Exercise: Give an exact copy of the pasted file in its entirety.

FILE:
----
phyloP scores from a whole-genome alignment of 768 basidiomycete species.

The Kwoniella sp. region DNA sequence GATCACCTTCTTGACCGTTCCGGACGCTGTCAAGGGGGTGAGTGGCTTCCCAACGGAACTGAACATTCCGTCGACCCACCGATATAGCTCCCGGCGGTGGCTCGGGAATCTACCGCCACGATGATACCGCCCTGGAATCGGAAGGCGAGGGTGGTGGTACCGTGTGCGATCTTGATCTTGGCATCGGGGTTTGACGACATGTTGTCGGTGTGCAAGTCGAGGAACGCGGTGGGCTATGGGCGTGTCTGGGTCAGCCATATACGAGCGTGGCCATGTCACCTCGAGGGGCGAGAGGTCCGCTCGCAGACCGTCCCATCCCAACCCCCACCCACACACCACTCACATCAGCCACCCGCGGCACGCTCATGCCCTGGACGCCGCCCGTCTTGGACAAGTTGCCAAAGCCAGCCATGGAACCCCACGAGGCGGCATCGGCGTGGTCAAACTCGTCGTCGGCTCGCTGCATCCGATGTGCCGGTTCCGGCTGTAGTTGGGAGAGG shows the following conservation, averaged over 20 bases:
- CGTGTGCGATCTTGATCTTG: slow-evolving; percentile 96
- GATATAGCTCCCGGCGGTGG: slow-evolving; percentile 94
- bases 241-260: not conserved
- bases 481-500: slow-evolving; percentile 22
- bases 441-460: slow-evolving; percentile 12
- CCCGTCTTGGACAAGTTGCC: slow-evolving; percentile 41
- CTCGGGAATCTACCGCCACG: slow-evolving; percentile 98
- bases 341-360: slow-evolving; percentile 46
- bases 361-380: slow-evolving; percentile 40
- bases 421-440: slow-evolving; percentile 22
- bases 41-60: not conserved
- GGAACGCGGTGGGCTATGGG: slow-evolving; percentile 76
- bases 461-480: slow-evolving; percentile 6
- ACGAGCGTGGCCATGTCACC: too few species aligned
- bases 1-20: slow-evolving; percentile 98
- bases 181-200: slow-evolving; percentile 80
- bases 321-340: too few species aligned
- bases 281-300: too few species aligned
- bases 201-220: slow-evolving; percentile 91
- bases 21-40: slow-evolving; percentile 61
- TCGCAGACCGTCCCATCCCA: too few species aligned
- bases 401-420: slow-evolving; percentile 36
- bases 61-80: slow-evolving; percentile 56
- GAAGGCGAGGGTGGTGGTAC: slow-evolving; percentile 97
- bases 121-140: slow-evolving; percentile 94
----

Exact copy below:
phyloP scores from a whole-genome alignment of 768 basidiomycete species.

The Kwoniella sp. region DNA sequence GATCACCTTCTTGACCGTTCCGGACGCTGTCAAGGGGGTGAGTGGCTTCCCAACGGAACTGAACATTCCGTCGACCCACCGATATAGCTCCCGGCGGTGGCTCGGGAATCTACCGCCACGATGATACCGCCCTGGAATCGGAAGGCGAGGGTGGTGGTACCGTGTGCGATCTTGATCTTGGCATCGGGGTTTGACGACATGTTGTCGGTGTGCAAGTCGAGGAACGCGGTGGGCTATGGGCGTGTCTGGGTCAGCCATATACGAGCGTGGCCATGTCACCTCGAGGGGCGAGAGGTCCGCTCGCAGACCGTCCCATCCCAACCCCCACCCACACACCACTCACATCAGCCACCCGCGGCACGCTCATGCCCTGGACGCCGCCCGTCTTGGACAAGTTGCCAAAGCCAGCCATGGAACCCCACGAGGCGGCATCGGCGTGGTCAAACTCGTCGTCGGCTCGCTGCATCCGATGTGCCGGTTCCGGCTGTAGTTGGGAGAGG shows the following conservation, averaged over 20 bases:
- CGTGTGCGATCTTGATCTTG: slow-evolving; percentile 96
- GATATAGCTCCCGGCGGTGG: slow-evolving; percentile 94
- bases 241-260: not conserved
- bases 481-500: slow-evolving; percentile 22
- bases 441-460: slow-evolving; percentile 12
- CCCGTCTTGGACAAGTTGCC: slow-evolving; percentile 41
- CTCGGGAATCTACCGCCACG: slow-evolving; percentile 98
- bases 341-360: slow-evolving; percentile 46
- bases 361-380: slow-evolving; percentile 40
- bases 421-440: slow-evolving; percentile 22
- bases 41-60: not conserved
- GGAACGCGGTGGGCTATGGG: slow-evolving; percentile 76
- bases 461-480: slow-evolving; percentile 6
- ACGAGCGTGGCCATGTCACC: too few species aligned
- bases 1-20: slow-evolving; percentile 98
- bases 181-200: slow-evolving; percentile 80
- bases 321-340: too few species aligned
- bases 281-300: too few species aligned
- bases 201-220: slow-evolving; percentile 91
- bases 21-40: slow-evolving; percentile 61
- TCGCAGACCGTCCCATCCCA: too few species aligned
- bases 401-420: slow-evolving; percentile 36
- bases 61-80: slow-evolving; percentile 56
- GAAGGCGAGGGTGGTGGTAC: slow-evolving; percentile 97
- bases 121-140: slow-evolving; percentile 94